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I finally found out the difference between UTC and GMT by making the effort to look it up on Wikipedia today. Technically speaking it appears that GMT != UTC because you do not know if it is UTC or UT1 being referred to. However practically, people use the terms interchangeably to indicate the same timezone.

A while ago, I suggested that we change the user interface of one of my companies apps to display UTC instead of GMT.

Just to be sure that our database was not calculating the potential seconds difference between GMT and UTC, I ran the below query and verified that they both are just acting as aliases for the same timezone.

select now() AT TIME ZONE 'GMT', now() AT TIME ZONE 'UTC';
          timezone          |          timezone          
----------------------------+----------------------------
 2009-02-11 08:46:11.643032 | 2009-02-11 08:46:11.643032
(1 row)

What do you think? Do enough users out there understand UTC? Is it better to use the older but more common term? Or should I just do a UTC/GMT?

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4 Answers 4

up vote 15 down vote accepted

Normal humans don't need to worry about the few seconds difference between GMT and UTC. The difference only matters to astronomers and time nerds.

I have seen very little software that bothers to make the distinction. Most software ends up using the labels "GMT" and "UTC" interchangeably. Typically it just means "clock time after removing the local time zone offset in exact hours (or half/quarter hours)."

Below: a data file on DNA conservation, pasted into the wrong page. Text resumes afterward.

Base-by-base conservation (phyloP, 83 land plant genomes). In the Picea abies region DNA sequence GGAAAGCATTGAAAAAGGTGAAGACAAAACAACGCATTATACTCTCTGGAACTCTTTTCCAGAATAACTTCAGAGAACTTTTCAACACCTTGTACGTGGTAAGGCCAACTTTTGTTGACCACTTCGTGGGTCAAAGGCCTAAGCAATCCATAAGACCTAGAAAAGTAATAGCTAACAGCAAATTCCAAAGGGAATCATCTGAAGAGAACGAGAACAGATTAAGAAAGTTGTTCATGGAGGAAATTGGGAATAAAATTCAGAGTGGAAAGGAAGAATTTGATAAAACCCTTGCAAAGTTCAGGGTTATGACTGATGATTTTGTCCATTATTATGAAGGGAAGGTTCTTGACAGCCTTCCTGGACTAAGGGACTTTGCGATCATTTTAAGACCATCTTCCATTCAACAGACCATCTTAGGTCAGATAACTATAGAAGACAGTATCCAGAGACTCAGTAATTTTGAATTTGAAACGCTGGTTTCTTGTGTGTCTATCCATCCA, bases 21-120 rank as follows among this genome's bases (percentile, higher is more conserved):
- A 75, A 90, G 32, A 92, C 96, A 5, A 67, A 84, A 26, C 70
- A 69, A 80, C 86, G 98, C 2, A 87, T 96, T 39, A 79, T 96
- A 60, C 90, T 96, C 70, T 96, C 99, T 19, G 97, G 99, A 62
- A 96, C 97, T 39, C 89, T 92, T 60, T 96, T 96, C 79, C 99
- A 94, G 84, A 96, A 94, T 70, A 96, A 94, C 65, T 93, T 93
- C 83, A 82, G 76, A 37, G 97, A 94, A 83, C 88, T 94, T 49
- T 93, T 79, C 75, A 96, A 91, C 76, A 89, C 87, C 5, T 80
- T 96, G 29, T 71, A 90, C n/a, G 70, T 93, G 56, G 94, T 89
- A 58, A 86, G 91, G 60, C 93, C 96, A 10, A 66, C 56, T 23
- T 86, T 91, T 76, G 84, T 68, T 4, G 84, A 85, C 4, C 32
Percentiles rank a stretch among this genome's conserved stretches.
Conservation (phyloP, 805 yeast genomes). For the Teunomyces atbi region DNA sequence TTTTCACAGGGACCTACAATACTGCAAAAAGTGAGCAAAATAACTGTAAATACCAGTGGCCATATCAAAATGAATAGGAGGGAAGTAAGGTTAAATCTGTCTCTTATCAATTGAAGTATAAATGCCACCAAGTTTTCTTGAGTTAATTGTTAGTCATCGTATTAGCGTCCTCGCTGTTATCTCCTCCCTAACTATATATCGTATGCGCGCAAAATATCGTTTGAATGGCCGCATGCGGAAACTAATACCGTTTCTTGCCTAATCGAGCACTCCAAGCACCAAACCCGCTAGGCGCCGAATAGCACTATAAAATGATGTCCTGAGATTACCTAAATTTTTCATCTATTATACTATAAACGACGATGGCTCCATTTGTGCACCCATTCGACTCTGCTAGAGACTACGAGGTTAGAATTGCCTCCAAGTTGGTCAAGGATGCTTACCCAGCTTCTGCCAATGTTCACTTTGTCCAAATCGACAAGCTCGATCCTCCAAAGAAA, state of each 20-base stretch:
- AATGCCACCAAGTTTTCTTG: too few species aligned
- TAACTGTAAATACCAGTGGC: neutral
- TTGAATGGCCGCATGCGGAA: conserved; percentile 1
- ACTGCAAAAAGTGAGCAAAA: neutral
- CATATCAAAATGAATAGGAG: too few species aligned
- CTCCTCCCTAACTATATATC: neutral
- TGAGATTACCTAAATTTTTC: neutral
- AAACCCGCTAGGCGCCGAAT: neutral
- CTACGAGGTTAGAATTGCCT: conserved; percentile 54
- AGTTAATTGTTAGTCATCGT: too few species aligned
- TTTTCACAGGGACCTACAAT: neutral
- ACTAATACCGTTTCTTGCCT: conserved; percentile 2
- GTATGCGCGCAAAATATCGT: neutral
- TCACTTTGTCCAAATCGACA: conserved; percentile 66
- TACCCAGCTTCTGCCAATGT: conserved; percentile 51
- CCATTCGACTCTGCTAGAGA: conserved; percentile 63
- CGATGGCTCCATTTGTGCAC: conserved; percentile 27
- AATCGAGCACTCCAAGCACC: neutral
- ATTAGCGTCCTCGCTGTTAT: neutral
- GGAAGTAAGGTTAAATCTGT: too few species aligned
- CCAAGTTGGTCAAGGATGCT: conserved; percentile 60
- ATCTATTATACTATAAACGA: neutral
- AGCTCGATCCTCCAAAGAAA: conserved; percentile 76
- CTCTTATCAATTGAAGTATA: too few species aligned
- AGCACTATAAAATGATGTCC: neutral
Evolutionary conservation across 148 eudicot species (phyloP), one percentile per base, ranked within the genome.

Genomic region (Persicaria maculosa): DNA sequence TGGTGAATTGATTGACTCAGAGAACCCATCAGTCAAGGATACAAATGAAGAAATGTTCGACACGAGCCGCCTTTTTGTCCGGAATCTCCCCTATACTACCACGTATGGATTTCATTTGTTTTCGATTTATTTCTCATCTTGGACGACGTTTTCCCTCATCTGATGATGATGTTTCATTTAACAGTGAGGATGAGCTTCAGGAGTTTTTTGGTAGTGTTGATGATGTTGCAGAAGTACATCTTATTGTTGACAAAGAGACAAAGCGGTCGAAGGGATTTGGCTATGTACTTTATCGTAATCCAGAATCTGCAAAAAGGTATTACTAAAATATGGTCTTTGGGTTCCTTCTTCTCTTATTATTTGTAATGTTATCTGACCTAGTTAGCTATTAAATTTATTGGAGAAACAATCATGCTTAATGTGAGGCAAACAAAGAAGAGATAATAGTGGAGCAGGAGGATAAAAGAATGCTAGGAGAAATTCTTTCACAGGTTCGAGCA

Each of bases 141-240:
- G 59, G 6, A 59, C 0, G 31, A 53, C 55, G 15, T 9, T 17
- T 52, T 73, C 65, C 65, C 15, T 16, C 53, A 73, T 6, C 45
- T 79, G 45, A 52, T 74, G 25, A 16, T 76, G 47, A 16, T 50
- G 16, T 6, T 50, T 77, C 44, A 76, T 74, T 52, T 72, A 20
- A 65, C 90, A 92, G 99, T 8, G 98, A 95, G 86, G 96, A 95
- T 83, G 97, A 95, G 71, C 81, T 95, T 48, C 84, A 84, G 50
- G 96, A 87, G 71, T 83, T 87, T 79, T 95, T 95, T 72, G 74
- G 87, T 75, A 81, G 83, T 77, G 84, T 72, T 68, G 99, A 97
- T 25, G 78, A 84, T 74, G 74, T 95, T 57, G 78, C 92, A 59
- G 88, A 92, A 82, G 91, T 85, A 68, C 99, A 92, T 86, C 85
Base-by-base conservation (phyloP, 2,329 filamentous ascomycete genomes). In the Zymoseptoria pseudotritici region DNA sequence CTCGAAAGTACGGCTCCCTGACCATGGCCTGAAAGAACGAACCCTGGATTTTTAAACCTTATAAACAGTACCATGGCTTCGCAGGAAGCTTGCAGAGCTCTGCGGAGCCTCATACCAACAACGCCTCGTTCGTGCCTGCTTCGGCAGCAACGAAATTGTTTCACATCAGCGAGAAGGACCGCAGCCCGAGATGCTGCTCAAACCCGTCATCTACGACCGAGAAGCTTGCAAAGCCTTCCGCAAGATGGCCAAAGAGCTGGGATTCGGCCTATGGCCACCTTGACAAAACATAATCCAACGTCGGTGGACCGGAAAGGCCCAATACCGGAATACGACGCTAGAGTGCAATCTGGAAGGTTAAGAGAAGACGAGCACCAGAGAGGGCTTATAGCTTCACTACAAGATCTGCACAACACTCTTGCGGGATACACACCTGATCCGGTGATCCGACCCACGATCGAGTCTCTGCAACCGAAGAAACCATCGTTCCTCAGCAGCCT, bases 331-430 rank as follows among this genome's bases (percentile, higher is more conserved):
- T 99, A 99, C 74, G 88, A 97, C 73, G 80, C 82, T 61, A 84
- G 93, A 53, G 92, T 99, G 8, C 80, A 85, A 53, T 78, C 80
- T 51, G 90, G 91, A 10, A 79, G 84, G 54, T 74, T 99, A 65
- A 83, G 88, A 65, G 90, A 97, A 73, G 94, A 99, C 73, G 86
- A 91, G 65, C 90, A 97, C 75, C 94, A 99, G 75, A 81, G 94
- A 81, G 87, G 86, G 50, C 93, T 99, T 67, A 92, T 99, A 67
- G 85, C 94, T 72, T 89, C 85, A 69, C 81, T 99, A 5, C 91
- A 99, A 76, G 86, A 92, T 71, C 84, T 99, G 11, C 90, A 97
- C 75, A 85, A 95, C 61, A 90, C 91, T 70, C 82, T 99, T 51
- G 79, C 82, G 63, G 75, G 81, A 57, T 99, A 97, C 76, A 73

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Thank you very much. I am having a hard time understanding UTC and GMT til I read your answer. Simple... plain english. :) –  Woppi Jan 16 '12 at 2:14

In most cases, nobody will be concerned about the sub-second technical difference between GMT and UTC.

However, writing that the time is expressed in UTC instead of GMT avoids one source of confusion: Greenwich (and the UK in general) is currently GMT+01:00 because of the daylight saving time (DST).

GMT+01:00 does not mean 1 hour ahead of the time in the UK as one could mistakenly think. Because of the DST, GMT+01:00 is currently the exact time in England. Stating it as UTC+01:00 helps to avoid this confusion.

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Personally, I think of the term UTC before I think of GMT.

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I think of GMT before UTC, but I am also living at GMT (+/-0)

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